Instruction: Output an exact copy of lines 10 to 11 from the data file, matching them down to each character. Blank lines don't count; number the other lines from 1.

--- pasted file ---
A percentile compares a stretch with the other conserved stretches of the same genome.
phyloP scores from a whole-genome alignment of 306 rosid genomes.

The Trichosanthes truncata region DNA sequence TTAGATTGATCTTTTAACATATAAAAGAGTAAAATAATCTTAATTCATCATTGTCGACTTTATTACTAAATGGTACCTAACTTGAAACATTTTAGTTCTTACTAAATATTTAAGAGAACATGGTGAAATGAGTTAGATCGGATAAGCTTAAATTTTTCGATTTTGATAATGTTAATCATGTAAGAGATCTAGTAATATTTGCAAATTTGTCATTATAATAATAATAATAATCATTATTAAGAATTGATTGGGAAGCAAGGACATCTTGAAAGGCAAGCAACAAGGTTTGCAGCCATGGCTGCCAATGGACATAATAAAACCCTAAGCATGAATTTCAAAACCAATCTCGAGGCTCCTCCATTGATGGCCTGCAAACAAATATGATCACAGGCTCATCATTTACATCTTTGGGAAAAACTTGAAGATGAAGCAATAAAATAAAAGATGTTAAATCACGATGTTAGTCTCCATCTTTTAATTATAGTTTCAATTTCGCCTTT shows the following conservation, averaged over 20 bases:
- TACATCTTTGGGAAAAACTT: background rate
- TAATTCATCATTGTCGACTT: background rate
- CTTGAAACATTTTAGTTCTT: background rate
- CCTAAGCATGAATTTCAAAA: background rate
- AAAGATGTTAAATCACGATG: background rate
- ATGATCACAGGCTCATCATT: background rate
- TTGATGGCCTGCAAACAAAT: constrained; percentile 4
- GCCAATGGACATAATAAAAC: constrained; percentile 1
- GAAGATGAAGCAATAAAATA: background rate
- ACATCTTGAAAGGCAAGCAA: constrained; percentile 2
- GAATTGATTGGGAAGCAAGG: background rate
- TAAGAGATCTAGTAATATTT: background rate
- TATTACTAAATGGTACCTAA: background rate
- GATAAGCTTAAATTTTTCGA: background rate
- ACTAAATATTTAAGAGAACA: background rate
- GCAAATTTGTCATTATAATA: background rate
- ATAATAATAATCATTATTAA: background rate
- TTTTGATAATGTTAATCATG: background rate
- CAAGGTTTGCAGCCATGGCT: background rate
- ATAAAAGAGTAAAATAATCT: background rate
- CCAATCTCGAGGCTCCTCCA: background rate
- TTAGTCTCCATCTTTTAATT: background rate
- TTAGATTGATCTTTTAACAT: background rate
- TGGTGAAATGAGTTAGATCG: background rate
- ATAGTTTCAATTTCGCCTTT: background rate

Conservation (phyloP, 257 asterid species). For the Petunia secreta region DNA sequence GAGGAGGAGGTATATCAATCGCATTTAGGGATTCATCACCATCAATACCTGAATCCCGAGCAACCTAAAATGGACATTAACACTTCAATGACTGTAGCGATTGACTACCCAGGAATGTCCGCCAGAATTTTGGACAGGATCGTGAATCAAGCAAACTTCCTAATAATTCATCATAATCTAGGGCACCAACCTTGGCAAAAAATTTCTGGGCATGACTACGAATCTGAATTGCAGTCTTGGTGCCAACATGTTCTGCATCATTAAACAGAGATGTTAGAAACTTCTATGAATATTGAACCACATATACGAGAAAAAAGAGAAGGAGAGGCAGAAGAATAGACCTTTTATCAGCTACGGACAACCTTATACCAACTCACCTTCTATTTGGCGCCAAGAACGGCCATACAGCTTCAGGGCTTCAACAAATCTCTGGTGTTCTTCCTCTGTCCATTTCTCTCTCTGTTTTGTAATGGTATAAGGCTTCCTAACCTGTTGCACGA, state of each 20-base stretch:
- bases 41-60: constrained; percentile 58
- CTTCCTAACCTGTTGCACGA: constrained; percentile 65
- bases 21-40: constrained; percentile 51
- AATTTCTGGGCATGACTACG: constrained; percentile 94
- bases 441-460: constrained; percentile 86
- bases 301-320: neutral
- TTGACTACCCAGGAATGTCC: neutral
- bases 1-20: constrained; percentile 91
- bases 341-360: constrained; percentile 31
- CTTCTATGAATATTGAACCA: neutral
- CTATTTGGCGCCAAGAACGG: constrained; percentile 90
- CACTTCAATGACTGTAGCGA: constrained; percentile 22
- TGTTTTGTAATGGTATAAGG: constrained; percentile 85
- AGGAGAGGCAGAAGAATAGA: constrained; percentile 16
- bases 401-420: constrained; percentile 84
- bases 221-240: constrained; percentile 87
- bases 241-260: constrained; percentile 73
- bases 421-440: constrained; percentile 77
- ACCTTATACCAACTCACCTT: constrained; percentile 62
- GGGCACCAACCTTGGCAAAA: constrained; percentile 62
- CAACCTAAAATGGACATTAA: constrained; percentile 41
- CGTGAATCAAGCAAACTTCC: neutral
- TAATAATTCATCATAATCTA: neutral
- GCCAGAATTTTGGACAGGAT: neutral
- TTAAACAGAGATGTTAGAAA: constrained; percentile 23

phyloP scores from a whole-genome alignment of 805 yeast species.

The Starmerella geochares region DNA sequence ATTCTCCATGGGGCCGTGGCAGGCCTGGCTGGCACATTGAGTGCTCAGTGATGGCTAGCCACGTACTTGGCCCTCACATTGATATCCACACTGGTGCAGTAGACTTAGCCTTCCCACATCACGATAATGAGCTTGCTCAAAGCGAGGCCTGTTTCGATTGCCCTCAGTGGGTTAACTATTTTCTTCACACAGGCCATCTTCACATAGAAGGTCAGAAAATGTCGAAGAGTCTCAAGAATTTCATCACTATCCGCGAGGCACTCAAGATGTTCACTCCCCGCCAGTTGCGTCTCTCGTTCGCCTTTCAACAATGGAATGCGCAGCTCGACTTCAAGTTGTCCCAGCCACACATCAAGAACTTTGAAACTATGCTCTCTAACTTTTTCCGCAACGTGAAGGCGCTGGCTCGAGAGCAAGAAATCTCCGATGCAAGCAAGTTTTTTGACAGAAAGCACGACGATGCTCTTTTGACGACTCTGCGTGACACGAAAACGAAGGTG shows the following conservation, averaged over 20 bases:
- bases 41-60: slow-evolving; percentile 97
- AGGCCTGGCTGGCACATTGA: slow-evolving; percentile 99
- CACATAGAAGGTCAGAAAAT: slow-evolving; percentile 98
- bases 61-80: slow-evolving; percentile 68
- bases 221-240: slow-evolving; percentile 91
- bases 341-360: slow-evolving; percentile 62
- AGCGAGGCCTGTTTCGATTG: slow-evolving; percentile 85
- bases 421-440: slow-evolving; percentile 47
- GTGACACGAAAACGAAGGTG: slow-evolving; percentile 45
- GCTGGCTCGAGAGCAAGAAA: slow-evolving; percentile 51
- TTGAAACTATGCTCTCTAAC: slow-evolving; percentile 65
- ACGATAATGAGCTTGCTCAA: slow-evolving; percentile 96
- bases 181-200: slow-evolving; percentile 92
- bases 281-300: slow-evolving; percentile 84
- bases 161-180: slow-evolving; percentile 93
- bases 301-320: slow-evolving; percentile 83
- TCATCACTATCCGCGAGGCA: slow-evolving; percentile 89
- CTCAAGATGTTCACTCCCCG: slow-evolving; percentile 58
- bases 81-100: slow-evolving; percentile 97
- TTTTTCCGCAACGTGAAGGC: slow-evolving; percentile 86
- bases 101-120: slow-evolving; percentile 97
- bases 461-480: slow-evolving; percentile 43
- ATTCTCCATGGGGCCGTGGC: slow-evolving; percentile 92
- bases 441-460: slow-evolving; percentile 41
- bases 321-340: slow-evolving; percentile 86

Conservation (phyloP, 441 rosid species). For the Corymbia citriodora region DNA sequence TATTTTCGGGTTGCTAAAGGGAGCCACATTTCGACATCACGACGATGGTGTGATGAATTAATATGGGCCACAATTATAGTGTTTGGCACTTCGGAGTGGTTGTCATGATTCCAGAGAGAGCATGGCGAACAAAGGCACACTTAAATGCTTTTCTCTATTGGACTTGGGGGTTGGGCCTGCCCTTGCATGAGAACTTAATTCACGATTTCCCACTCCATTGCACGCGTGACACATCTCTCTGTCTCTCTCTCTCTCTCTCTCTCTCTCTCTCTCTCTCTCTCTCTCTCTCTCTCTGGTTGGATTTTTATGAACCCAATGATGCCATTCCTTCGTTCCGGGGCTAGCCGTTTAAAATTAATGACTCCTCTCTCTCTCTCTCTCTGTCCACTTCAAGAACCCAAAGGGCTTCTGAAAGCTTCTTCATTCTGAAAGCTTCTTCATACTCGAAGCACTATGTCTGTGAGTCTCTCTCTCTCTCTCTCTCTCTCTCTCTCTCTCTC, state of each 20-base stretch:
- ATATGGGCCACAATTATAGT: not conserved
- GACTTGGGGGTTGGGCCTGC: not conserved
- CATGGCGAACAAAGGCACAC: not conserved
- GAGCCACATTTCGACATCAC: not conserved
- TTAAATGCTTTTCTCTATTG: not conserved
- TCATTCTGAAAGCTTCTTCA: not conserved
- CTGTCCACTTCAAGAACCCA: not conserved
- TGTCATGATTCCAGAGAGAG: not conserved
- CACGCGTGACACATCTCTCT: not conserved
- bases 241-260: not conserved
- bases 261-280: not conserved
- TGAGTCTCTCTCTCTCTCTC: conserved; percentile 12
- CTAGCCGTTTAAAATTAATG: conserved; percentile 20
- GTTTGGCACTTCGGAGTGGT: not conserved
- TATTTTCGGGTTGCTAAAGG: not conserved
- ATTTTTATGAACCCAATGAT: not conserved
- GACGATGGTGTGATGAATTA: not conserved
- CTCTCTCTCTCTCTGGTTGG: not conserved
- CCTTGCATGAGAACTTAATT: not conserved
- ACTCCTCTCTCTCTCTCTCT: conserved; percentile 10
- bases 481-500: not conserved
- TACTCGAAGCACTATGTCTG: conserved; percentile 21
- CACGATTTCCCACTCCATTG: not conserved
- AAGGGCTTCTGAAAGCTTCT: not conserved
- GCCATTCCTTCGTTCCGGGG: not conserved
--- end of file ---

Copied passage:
- TTGATGGCCTGCAAACAAAT: constrained; percentile 4
- GCCAATGGACATAATAAAAC: constrained; percentile 1